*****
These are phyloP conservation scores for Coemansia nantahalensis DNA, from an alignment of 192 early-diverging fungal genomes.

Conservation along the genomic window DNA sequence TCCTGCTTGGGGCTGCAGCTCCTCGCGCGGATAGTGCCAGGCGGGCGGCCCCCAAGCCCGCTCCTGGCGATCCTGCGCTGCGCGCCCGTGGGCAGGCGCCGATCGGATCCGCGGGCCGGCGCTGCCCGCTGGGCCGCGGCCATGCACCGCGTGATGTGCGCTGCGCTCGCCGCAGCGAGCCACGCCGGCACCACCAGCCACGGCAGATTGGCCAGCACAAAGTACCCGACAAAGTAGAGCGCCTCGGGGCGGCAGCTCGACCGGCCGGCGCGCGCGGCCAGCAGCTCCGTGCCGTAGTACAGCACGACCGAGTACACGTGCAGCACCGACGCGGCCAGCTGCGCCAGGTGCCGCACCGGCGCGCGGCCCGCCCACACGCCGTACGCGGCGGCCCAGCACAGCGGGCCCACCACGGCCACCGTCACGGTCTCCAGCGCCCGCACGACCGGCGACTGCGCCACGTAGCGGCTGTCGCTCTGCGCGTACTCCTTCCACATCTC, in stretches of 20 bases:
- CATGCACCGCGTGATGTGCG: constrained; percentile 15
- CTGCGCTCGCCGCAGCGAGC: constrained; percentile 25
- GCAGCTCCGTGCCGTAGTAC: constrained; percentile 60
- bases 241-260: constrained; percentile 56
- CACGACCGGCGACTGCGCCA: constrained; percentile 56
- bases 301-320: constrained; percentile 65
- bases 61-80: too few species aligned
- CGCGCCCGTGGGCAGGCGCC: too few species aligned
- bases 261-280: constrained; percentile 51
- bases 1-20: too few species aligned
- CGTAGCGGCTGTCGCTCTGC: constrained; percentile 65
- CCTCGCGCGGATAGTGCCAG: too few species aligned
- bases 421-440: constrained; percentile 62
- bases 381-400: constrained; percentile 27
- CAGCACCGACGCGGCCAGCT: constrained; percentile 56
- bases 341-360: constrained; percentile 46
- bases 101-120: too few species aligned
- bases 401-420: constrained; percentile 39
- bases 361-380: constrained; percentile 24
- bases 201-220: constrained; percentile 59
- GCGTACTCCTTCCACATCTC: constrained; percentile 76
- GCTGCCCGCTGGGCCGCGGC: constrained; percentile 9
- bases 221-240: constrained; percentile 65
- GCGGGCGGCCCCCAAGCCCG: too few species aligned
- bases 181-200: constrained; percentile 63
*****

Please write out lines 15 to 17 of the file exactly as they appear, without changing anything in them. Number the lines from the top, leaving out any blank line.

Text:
- bases 421-440: constrained; percentile 62
- bases 381-400: constrained; percentile 27
- CAGCACCGACGCGGCCAGCT: constrained; percentile 56